Updated: May 31, 8:45 a.m.
Dom Costa’s district looks a little bit like a boot.
District 21 encompasses part of Ross Township, moves south to Millvale (think the heel) then extends over the Allegheny River into parts of Pittsburgh including sections of Lawrenceville and Morningside.
It’s what you think of when you hear the word “gerrymandering.”
Costa’s served as a state representative for nearly a decade. He ran successfully for the seat in 2008 as a Democrat after he left his role as Pittsburgh police chief. He hasn’t been challenged since.
But that doesn’t mean that all of Costa’s constituents are happy with him. Some plan to hold a town hall Thursday in Lawrenceville — with or without their representative.
“His job is to craft legislation and to support legislation that represents the views of his constituents,” Morningside resident Melinda Ciccocioppo told The Incline. “We don’t feel that he’s doing that.”
Ciccocioppo is a member of 21st District Progressives, which she described as a grassroots group of concerned constituents who have been paying attention to Costa’s record “and don’t like what we see.”
She highlighted his recording on immigrants’ rights, reproductive rights and criminal justice. Costa has voted in favor of punishing sanctuary cities, for a 20-week abortion ban and against increased police transparency.
Ciccocioppo said she was unaware of Costa’s voting record until after the November election, which “was a wakeup call for all of us that we do need to start paying attention even at the local level.”
She added that she assumed because her representative is a Democrat, he probably shared her values: “I was surprised to find out that he didn’t.”
Ciccocioppo’s sentiment may be similar for other Pittsburghers Costa represents. District 21 includes solidly progressive chunks of Pittsburgh, from Bloomfield up Butler Street through Lawrenceville to Morningside.
But his district also includes areas outside the city in Allegheny County that went for Donald Trump — who similarly supports crackdowns on abortion access and immigration — in November. The below map shows exactly where. Those voters represent 4,806 people among District 21’s estimated 60,110 population.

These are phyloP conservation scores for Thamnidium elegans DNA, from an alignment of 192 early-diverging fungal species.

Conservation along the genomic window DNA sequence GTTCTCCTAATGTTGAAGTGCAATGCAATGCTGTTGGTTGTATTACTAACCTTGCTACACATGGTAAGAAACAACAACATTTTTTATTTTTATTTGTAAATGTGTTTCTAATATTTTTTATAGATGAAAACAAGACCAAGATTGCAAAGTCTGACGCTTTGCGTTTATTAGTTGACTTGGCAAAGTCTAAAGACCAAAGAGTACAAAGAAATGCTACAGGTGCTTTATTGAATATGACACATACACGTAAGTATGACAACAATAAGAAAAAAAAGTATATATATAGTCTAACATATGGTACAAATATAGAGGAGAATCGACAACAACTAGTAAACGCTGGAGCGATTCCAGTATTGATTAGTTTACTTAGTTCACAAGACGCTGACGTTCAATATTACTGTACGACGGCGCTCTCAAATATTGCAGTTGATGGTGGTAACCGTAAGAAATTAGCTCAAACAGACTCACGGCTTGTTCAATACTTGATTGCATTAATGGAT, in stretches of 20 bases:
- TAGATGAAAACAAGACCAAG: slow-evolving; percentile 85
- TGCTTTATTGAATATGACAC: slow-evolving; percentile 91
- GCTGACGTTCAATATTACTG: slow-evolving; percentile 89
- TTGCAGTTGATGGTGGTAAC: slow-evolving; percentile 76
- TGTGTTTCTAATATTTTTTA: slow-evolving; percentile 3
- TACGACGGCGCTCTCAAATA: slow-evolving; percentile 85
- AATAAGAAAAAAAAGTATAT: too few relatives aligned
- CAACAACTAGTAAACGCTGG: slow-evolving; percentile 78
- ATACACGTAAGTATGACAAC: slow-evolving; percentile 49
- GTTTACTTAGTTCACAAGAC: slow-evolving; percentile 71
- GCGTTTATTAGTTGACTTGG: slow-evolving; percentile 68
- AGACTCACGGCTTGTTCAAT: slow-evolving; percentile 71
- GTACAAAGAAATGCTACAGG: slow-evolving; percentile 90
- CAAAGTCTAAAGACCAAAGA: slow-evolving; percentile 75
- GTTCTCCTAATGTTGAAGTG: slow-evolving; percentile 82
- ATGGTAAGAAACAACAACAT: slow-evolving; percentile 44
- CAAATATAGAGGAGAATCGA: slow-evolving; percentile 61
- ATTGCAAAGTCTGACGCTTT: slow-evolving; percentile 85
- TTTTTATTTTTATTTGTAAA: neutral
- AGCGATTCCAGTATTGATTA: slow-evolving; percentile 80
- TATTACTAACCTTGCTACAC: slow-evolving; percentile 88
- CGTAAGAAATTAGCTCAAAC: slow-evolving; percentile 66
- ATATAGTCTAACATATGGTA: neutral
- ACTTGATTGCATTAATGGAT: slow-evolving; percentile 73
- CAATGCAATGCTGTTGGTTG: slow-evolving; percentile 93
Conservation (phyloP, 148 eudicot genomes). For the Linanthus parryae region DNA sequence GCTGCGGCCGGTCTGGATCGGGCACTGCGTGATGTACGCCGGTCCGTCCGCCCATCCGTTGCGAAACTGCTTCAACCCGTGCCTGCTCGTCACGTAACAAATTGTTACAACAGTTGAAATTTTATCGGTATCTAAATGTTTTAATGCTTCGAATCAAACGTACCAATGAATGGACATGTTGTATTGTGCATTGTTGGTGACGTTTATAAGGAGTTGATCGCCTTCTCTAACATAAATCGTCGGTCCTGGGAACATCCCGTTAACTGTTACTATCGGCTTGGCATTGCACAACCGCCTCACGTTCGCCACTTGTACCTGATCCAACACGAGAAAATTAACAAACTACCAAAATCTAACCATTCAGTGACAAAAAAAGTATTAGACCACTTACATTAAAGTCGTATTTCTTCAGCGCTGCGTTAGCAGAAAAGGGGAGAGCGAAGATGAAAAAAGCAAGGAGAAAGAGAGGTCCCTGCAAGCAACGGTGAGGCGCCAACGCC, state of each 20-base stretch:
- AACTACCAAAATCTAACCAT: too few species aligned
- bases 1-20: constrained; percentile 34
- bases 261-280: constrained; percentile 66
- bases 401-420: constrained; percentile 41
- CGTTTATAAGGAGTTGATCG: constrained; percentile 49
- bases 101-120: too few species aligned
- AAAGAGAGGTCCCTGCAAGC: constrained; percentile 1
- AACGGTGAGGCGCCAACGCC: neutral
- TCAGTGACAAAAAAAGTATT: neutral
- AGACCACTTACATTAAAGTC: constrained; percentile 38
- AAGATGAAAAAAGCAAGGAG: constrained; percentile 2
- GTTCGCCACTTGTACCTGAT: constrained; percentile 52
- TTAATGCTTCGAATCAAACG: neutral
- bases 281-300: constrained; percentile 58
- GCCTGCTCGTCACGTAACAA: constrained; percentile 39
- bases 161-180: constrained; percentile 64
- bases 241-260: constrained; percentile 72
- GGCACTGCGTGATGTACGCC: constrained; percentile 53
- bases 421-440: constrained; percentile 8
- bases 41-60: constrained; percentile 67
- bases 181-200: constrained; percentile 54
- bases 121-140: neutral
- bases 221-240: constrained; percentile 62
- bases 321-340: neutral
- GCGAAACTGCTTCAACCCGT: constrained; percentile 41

Costa’s first election to the state house, in 2008, was his only competitive one. He won the 2008 Democratic primary with 34.58 percent of the vote, besting former Pittsburgh City Council member Len Bodack by just more than 200 votes. He has not been challenged in a primary or general election since then. Like all state reps., Costa is up for election every two years, next in 2018.
A press release from 21st District Progressives, which was formed after the November election and boasts a few dozen members, said the group delivered a letter signed by more than 50 constituents to Costa’s office May 4. The letter requested Costa attend Thursday’s 7 p.m. meeting at the Goodwill Center, a request that was rejected by the representative’s office, according to the group.
A staff member from Costa’s office confirmed he was invited to the event.
“Unfortunately, he will be attending Policy Committee hearings in Philadelphia from yesterday through Friday, which he committed to over a month ago, and will be unable to attend,” the staff member wrote in an email.
Even without Costa, Ciccocioppo said the group will use the opportunity to educate the rep.’s constituents about his views. Ciccocioppo said she’s never been an activist or organizer before, adding that “everyone who wants to make a change at a local level” is welcome to attend the event, which is also sponsored by the Alliance for Police Accountability, One Pennsylvania, Pittsburgh Human Rights Cities Alliance and the Pittsburgh Democratic Socialists of America.
“The Republican agenda is scary,” she said. “If we can’t event trust Democrats to support our values, then we’re in big trouble.”
This article has been updated with a statement from Dom Costa’s office and to reflect he’s up for reelection in 2018 and that Len Bodack served on city council.